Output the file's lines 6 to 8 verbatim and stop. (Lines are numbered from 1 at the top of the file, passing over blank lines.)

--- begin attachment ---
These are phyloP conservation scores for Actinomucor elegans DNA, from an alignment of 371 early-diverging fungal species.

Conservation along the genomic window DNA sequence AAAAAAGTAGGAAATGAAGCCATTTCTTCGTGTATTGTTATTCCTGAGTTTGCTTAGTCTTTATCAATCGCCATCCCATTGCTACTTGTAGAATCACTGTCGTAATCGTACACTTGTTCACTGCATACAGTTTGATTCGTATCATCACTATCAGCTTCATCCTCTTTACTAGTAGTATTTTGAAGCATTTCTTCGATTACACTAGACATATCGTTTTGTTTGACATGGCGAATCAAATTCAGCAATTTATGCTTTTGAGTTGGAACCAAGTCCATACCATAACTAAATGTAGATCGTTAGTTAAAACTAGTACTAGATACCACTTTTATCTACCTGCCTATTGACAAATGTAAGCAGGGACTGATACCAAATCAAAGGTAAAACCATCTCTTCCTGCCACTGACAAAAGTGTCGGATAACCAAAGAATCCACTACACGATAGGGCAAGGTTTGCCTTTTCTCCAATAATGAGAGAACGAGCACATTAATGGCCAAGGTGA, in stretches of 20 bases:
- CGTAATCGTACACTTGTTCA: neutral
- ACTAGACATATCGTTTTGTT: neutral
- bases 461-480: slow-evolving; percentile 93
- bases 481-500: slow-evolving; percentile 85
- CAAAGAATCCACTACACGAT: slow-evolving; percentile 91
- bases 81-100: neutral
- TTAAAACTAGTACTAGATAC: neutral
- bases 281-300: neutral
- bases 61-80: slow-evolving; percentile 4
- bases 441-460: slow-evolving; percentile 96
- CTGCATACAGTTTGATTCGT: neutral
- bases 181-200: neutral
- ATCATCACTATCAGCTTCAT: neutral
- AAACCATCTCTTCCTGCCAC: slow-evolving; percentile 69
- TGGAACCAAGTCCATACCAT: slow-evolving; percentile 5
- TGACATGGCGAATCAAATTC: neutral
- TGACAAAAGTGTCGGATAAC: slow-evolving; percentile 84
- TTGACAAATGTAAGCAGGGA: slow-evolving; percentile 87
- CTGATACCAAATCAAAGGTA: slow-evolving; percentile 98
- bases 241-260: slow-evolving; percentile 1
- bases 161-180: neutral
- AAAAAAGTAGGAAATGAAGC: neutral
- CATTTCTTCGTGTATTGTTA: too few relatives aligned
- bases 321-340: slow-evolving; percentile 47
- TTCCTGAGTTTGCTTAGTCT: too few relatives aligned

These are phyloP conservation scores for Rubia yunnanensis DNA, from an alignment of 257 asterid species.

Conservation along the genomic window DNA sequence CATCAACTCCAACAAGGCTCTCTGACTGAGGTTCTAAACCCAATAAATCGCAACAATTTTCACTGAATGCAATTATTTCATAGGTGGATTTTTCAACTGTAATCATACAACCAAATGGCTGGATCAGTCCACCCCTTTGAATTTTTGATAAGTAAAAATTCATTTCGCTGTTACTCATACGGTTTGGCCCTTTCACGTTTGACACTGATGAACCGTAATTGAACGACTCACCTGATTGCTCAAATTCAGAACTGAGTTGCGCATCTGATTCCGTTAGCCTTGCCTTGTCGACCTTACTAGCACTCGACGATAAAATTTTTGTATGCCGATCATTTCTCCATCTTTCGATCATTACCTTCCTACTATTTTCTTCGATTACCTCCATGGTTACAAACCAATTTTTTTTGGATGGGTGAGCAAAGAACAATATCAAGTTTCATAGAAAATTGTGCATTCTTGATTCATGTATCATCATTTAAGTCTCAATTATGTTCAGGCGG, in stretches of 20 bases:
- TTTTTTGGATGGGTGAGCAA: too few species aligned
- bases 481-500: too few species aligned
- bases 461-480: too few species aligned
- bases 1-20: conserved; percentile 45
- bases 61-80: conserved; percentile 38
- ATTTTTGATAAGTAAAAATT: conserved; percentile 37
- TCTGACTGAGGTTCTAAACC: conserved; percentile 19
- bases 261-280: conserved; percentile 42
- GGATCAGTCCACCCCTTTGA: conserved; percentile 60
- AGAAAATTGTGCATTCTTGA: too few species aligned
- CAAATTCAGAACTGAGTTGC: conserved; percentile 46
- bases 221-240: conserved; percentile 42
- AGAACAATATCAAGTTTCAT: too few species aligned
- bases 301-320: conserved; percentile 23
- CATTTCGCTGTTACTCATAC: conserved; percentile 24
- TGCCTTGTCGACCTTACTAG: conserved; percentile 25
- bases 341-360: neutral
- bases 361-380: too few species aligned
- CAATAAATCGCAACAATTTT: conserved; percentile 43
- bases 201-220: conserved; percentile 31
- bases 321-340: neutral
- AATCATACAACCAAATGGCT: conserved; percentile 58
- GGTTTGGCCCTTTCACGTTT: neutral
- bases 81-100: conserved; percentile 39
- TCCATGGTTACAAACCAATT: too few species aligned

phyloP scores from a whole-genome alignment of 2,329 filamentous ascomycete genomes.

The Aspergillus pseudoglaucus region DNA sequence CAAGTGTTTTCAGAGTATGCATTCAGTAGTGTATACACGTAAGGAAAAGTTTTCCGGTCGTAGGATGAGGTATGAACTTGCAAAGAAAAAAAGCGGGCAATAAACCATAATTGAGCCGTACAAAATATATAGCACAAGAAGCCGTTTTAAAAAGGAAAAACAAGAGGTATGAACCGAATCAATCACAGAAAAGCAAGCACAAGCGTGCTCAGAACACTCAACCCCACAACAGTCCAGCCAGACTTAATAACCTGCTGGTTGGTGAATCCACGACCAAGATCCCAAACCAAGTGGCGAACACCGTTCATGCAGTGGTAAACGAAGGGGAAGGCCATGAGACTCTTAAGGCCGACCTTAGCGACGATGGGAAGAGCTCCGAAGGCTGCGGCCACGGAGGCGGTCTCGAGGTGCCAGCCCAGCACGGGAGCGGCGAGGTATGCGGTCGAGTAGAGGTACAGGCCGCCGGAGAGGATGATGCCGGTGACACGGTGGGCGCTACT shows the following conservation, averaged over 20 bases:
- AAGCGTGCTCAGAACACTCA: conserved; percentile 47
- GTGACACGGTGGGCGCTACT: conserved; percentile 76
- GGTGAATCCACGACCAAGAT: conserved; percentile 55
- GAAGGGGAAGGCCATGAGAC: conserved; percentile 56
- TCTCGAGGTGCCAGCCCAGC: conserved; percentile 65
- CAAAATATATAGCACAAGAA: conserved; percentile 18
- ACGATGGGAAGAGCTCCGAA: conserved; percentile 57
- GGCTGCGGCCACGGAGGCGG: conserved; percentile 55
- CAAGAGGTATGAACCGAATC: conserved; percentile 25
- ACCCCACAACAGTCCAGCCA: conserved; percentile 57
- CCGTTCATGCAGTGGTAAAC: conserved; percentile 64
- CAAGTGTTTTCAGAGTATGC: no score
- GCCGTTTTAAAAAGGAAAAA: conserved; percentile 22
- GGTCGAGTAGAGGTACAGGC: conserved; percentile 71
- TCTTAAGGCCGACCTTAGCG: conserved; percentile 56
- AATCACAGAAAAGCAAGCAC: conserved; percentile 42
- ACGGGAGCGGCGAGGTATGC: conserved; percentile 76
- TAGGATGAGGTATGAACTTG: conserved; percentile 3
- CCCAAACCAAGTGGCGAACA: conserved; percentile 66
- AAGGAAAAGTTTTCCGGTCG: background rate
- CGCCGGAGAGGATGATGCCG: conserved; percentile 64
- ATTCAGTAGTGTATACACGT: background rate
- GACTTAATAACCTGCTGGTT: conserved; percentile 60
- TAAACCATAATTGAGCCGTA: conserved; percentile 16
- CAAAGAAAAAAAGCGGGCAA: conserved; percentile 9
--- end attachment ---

- bases 481-500: slow-evolving; percentile 85
- CAAAGAATCCACTACACGAT: slow-evolving; percentile 91
- bases 81-100: neutral